Europe's multilingualism represents a challenge for the Digital Single Market

Europe Needs a Multilingual Digital Single Market

The EU needs to ensure all its languages are serviced equally, and technology makes this more possible than ever.
Europe's multilingualism represents a challenge for the Digital Single Market

The real challenge to achieve a Digital Single Market is Europe’s many languages. It’s amazing how politicians, not to mention businesses, have overlooked this. We often don’t notice how hard it is for software to process language, because it’s so natural for us humans. We focus instead on how stupid computers are not to be able to do what we can do. Yet Language Technology (LT) is already quite big, with many US companies hiring LT people where ever they can find them.

In Europe, we have around 2,500 SMEs in the field of language, knowledge, and interface technologies and over 5,000 companies providing language services. Globally, language technology is valued at around €26 billion. Artificial Intelligence and Big Data are key drivers for the projected doubling by 2020. We will talk to robots as well as the Internet of Things in our own language and not key in commands. Most Big Data is unstructured, i.e. text, which, in Europe, is historically multilingual. In the EU, all AI applications in IoT and Robotics as well as all digital cross border traffic must deal with our multiple languages.

These game-changing technologies, though, are today largely available for English-speaking citizens and consumers only. Worse, even a “trivial” problem like a simple product search does not cross borders.

Europe's multilingualism represents a challenge for the Digital Single Market

Recently, European Commission VP Andrus Ansip nicely summarized the essence of the Digital Single Market (DSM): “Consumers need to be able to buy the best products at the best prices, wherever they are in Europe.” Well, if one of his compatriots searches for, let’s say, Muruniidukid, they are already trapped in a language silo and thus limited to national market offers.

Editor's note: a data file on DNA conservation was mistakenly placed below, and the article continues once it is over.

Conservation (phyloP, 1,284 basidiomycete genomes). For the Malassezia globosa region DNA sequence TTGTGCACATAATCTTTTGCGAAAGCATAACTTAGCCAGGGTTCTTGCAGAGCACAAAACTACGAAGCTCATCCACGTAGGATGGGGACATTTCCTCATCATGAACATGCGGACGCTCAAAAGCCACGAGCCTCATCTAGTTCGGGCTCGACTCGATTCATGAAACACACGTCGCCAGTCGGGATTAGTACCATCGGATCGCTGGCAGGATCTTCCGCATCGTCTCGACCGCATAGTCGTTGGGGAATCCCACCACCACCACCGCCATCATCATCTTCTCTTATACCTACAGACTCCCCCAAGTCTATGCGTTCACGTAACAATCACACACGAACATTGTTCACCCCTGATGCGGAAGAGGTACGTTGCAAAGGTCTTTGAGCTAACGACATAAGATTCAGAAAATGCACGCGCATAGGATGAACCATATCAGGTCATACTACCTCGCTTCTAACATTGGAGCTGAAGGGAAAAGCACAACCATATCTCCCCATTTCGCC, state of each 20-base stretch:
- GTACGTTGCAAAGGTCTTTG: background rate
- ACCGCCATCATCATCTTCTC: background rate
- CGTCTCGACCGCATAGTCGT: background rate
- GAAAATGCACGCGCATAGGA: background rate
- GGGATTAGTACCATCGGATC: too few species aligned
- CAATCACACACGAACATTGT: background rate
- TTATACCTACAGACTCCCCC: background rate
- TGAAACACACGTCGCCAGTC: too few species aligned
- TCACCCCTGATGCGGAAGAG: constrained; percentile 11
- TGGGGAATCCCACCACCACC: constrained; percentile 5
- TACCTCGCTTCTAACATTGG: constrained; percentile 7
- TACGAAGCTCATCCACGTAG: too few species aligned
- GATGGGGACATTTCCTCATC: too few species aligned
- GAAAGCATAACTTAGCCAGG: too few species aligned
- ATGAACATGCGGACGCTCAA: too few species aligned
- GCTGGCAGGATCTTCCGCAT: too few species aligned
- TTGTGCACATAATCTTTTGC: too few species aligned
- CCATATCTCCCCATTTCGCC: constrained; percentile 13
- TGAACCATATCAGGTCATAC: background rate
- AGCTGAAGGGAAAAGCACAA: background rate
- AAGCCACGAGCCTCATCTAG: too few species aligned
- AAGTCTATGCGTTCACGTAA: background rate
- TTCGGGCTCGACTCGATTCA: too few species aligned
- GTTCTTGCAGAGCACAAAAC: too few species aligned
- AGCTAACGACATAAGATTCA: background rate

Why don’t we turn Europe’s multilingualism into a unique selling point?

We will only get a true DSM for all Europeans if the 24 official languages (as well as those of our major trading partners) are supported in the same base quality. This requires a public infrastructure for basic Natural Language Processing. It needs to be public because industry cannot build and maintain it profitably for lesser spoken languages. A good home for this could be the EU CEF.

On top of this, infrastructure companies would be able to build horizontal technologies such as machine translation, speech recognition, voice generation, and sentiment analysis. Language Technology is a wide field, dominated by SMEs, fragmented by language. This makes it hard to discover LT, to try it, and to buy it.

The key initiative of the European language technology industry is therefore the creation of the LTI Cloud. This SaaS wrapper functions as a marketplace for various language technology components. The LTI Cloud will enable software companies to build solutions for the whole ‘Multilingual Digital Single Market’.

In a recent article the Washington Post mocked Europe’s DSM efforts by stating that Europe’s digital decline is actually accelerating! Not necessarily. Why don’t we turn Europe’s multilingualism into a unique selling point?

If we manage, in spite of our many cultures and languages, to create a Multilingual Digital Single Market supported by cross-border eGov interoperability, I would argue that we will in fact become the fittest for the global market.

This is an adopted article originally written by Jochen Hummel and published on

*Feature Image: Woman photo created by freepik –

Jochen Hummel
Jochen Hummel

Jochen is a well-known, internationally experienced software executive and serial entrepreneur. He has been CEO of ESTeam AB since 2010. He is also vice-chairman of LT-Innovate, the Forum for Europe’s Language Technology Industry.

Jochen has a software development background and grew his first company, TRADOS, to become the world leader in translation memory and terminology software. In 2006 he founded Metaversum, the inventor of the virtual online world Twinity and was its CEO until 2010.